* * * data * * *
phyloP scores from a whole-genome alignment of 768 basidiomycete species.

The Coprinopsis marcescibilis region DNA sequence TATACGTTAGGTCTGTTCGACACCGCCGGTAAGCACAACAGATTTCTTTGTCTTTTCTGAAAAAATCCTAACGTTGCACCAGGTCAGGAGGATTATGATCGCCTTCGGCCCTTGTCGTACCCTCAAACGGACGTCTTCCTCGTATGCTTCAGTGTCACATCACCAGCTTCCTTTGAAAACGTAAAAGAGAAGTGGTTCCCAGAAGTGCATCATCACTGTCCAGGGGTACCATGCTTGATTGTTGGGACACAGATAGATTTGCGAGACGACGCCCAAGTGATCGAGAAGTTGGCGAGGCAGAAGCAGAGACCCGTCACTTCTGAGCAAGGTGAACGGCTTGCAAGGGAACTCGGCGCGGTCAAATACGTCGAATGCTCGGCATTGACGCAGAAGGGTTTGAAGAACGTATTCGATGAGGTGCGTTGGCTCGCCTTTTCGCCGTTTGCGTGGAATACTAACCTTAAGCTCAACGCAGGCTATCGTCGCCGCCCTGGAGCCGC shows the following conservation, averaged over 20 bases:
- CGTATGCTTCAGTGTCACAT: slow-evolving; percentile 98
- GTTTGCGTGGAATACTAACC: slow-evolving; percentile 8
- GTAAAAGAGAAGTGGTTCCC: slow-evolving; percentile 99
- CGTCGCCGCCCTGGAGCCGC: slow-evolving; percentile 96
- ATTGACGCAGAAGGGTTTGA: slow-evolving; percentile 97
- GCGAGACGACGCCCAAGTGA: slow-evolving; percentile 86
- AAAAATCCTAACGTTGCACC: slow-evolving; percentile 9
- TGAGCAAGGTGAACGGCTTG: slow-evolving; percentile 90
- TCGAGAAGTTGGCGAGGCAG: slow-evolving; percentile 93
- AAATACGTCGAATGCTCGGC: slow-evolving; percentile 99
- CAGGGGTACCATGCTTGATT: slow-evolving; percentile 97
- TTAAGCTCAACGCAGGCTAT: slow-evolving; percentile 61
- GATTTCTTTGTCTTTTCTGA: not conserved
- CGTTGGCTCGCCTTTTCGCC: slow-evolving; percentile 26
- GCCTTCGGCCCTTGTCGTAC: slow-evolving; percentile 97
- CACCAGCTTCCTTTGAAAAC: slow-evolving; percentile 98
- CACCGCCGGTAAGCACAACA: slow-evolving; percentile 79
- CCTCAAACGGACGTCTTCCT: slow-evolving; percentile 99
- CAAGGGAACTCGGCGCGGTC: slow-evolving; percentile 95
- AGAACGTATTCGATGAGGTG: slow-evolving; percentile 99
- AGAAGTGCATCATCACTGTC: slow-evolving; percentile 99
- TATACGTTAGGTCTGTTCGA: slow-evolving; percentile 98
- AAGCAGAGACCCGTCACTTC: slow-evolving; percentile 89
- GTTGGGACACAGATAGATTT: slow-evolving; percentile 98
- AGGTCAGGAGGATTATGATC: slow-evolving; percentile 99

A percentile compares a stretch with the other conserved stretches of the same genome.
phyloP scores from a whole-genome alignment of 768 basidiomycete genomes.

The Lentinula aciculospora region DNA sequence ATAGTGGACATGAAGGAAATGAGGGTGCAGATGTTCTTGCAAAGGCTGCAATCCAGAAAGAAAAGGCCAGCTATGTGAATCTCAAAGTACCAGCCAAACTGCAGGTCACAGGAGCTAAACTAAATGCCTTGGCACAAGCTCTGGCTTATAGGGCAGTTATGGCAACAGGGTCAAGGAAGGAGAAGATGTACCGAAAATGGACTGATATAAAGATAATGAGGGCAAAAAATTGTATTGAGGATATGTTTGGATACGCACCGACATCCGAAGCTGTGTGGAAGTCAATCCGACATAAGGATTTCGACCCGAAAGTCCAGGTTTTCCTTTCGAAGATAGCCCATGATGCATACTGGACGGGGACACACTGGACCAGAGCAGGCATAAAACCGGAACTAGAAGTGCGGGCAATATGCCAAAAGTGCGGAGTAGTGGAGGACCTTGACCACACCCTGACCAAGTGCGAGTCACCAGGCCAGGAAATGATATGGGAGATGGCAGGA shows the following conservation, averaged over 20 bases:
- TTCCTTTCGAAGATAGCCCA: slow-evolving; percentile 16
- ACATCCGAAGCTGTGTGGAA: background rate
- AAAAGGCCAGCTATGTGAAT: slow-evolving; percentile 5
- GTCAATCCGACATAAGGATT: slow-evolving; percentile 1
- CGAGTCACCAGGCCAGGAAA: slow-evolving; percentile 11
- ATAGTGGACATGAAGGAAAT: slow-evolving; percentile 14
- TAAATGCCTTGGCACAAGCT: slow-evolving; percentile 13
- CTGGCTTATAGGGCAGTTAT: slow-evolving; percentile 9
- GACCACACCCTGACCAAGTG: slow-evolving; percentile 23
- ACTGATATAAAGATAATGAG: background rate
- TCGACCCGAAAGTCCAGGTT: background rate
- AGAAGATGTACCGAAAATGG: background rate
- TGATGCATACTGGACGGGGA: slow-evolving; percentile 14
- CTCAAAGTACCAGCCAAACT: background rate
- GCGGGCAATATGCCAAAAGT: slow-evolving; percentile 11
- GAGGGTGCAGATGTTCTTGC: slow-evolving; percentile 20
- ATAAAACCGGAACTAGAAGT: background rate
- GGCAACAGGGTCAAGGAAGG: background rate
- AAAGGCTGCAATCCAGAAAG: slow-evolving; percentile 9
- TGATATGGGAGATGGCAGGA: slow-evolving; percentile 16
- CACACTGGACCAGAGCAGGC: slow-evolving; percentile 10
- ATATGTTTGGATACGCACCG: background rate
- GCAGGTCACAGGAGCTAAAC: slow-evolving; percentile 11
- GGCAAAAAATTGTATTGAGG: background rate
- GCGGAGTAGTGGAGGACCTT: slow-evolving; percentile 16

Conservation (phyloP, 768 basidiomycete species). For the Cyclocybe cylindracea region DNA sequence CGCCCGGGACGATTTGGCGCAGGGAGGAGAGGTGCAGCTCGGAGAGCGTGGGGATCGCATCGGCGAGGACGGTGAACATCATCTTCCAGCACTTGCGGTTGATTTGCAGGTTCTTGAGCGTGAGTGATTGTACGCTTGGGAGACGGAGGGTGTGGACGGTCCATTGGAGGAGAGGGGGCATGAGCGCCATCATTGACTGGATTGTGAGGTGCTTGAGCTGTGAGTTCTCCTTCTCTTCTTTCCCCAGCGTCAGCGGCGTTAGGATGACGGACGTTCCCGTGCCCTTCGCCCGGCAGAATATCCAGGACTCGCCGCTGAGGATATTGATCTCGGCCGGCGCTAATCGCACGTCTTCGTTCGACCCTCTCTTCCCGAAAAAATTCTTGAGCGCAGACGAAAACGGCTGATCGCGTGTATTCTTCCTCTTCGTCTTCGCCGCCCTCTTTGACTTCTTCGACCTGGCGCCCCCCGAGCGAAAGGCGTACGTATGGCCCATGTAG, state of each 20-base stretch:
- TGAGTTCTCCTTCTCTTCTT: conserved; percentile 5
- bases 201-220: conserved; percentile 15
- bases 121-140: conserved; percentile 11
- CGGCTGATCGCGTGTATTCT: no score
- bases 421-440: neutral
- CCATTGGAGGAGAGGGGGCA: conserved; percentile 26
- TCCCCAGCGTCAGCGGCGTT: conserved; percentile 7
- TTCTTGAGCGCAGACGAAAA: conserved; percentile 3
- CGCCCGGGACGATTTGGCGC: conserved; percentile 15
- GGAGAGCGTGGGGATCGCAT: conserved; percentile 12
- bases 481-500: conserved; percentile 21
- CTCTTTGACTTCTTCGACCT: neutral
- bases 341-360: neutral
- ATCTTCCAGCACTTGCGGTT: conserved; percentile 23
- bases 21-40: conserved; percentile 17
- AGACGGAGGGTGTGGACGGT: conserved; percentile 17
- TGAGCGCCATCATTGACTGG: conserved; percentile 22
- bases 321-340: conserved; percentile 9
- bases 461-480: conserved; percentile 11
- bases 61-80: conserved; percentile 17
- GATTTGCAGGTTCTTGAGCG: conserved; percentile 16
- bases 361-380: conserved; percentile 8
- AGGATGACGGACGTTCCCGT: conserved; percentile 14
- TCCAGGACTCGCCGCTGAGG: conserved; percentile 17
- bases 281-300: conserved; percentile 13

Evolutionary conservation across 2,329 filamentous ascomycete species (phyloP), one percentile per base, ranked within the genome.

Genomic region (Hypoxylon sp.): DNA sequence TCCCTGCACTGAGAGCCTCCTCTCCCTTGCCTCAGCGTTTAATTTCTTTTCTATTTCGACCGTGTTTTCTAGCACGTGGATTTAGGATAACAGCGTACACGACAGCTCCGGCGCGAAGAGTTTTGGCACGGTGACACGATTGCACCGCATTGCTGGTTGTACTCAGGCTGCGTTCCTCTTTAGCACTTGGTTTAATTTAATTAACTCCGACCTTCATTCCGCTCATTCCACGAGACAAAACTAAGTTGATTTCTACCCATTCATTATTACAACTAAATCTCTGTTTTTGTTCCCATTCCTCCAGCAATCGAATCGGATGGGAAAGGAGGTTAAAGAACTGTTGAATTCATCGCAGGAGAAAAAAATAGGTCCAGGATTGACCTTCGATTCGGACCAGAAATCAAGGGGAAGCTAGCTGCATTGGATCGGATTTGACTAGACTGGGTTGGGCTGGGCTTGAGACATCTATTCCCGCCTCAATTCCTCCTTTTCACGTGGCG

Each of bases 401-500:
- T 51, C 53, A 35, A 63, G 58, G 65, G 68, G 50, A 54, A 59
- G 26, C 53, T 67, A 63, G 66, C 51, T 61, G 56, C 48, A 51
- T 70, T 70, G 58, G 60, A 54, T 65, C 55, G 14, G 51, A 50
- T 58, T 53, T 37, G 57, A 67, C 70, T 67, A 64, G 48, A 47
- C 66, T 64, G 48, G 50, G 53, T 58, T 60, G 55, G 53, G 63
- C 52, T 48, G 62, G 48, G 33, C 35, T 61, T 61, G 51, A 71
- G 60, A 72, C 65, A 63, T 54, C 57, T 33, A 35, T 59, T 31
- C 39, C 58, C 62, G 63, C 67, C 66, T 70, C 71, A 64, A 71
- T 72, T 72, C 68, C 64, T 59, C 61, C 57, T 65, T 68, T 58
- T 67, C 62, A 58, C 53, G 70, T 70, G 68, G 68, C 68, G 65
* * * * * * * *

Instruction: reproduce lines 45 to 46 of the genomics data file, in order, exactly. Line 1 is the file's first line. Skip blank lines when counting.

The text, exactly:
- GCGGGCAATATGCCAAAAGT: slow-evolving; percentile 11
- GAGGGTGCAGATGTTCTTGC: slow-evolving; percentile 20